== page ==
Saturday, March 10, 2012

Understanding forwarders

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Scenario: Your network is a multiple-domain Active Directory with two forests, each containing multiple child domains. Full trust is configured among the domains.
When a trust exists between two domains, the authentication mechanisms for each domain trust the authentications coming from the other domain. Trusts help provide for controlled access to shared resources in a resource domain (the trusting domain) by verifying that incoming authentication requests come from a trusted authority (the trusted domain). In this way, trusts act as bridges that allow only validated authentication requests to travel between domains.
What Are Domain and Forest Trusts? 

The network includes several branch offices with computers in the branch offices running Windows 7 or Windows Server 2008 R2 over low-bandwidth links.

Each branch office has a Dynamic Host Configuration Protocol (DHCP) server. Each branch office has at least one domain controller configured as a Domain Name System (DNS) server and hosts an Active Directory-integrated DNS zone.

Computers in the branch offices need to use resources throughout the network. You want to configure name resolution for the branch offices. You need to keep the traffic generated by fully qualified domain name (FQDN) resolution attempts to a minimum.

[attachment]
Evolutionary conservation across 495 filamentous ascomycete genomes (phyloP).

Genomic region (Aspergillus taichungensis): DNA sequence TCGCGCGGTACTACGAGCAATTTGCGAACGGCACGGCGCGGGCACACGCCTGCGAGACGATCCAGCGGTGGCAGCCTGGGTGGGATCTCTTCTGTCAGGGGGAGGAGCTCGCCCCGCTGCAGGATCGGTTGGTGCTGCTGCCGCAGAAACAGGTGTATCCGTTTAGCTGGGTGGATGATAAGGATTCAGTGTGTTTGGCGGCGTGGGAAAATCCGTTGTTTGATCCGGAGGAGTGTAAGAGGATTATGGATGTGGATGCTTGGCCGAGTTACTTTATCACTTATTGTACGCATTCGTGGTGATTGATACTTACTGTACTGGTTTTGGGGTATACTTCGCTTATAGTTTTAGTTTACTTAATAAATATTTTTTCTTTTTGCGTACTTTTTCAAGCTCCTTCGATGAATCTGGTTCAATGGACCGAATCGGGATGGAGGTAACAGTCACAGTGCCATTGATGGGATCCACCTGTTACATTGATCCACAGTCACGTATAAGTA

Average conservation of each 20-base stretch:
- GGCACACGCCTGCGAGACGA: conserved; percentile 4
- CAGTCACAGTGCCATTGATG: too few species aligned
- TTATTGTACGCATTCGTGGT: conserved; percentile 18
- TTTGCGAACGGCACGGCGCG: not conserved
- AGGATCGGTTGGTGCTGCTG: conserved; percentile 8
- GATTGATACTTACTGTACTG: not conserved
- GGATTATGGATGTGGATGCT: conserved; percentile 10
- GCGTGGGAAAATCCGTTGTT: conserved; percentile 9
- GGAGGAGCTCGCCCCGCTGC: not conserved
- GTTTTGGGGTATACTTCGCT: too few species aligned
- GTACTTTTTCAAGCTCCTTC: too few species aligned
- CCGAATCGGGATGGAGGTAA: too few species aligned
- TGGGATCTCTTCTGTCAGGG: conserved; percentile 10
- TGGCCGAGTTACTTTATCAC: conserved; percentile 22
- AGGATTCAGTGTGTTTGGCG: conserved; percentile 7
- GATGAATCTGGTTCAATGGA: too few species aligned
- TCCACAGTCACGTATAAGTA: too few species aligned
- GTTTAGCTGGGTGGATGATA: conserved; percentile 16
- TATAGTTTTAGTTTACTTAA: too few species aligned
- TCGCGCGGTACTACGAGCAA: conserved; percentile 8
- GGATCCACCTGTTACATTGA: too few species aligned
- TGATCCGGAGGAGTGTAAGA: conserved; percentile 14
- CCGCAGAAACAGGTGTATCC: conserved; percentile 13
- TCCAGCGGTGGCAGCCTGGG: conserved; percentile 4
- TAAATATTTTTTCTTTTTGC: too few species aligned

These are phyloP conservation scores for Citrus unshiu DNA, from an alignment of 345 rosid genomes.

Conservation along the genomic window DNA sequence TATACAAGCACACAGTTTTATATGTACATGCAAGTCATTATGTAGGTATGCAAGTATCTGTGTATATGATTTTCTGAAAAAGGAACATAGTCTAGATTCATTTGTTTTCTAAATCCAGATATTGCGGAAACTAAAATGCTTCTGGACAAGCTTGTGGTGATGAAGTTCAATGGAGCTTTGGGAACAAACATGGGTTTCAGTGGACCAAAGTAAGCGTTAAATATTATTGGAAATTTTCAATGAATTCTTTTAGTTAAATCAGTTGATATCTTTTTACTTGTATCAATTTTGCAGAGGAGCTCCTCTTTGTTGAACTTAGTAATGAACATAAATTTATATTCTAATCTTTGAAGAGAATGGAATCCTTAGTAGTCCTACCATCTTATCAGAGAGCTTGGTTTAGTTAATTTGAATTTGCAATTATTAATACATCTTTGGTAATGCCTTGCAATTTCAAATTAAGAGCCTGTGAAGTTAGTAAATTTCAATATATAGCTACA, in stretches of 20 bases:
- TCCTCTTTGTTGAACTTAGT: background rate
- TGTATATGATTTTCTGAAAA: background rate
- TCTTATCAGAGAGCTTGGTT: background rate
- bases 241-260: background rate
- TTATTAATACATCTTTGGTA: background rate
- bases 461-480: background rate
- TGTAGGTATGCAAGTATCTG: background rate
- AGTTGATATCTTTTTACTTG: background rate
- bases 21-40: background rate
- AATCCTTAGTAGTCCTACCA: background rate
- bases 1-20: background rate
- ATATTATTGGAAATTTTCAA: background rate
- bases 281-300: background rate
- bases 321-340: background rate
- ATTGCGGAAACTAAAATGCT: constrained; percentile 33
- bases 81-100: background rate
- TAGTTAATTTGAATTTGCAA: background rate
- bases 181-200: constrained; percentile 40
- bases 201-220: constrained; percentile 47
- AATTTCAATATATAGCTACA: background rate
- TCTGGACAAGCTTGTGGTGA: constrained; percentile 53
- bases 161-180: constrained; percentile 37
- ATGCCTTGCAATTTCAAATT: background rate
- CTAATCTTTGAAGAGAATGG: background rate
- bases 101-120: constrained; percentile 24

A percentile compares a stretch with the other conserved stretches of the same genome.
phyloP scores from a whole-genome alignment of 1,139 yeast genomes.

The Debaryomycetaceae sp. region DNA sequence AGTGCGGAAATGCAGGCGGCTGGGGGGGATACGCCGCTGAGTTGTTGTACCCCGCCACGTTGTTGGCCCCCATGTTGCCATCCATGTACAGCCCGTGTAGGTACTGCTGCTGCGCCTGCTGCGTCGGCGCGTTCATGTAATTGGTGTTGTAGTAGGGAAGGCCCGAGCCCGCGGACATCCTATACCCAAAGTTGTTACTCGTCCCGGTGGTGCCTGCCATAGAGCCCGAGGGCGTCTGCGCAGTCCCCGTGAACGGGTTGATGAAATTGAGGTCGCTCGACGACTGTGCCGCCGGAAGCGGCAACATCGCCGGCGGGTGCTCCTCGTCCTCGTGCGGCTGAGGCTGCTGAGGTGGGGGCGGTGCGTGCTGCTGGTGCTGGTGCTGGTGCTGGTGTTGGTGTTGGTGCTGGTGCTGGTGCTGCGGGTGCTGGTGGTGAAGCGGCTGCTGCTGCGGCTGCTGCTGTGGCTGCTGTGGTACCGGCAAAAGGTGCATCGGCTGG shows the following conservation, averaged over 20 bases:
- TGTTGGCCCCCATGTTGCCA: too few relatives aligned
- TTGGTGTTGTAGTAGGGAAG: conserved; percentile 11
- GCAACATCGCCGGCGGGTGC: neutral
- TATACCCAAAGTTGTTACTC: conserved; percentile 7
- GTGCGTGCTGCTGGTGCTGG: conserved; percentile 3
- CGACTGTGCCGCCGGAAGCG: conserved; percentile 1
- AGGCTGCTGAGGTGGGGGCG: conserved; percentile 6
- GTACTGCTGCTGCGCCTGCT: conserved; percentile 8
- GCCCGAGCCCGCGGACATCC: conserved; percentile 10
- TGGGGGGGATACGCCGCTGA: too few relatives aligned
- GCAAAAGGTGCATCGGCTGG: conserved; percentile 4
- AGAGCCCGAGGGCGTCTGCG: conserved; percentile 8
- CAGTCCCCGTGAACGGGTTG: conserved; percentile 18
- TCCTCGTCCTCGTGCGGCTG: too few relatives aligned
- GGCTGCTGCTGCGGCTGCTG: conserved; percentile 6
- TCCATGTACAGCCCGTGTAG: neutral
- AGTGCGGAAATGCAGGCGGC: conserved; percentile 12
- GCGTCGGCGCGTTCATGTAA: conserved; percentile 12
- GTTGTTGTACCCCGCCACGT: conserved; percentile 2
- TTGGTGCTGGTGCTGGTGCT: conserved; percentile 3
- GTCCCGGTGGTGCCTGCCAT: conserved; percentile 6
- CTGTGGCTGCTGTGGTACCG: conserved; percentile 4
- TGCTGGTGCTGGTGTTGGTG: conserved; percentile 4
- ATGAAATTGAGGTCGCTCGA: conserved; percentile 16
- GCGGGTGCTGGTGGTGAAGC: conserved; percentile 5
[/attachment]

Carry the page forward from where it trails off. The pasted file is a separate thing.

What should you do to accomplish this?

You need to configure a conditional forwarder in each branch office. A conditional forwarder can be configured to forward name requests directly to a specific authoritative DNS server for each DNS domain. This helps to keep traffic generated by name requests to a minimum.

Specify Other DNS Servers as Authoritative for a Zone

Understanding forwarders

You should not deploy a stub zone server in each branch office. This does not resolve the situation. A stub zone does not contain the full DNS database. It contains only the records necessary for pointing to authoritative DNS servers.
This type of resolution may be necessary when a corporate merger requires that the DNS servers for two separate DNS namespaces resolve names for clients in both namespaces.
Understanding Stub Zones

You should not configure each DHCP server to provide a complete list of DNS servers. DNS servers are queried in the order in which they are listed, so this solution could result in multiple query requests for each name resolution requirement.

Understanding DNS Client Settings

You should not create a Global Name Zone (GNZ) and enable the zone on all DNS servers. The GNZ provides simple single-name host name resolution, including support across forest boundaries. It does nothing to improve resolution of FQDNs.

DNS Server

By Mördel (Own work) [CC-BY-3.0 (], via Wikimedia Commons
DNS Technical Reference

Installing a DNS Server Role in Windows Server 2008

Configure the DNS Server Role

Configuring and Troubleshooting DHCP

Tips on How to Configure DNS Zones

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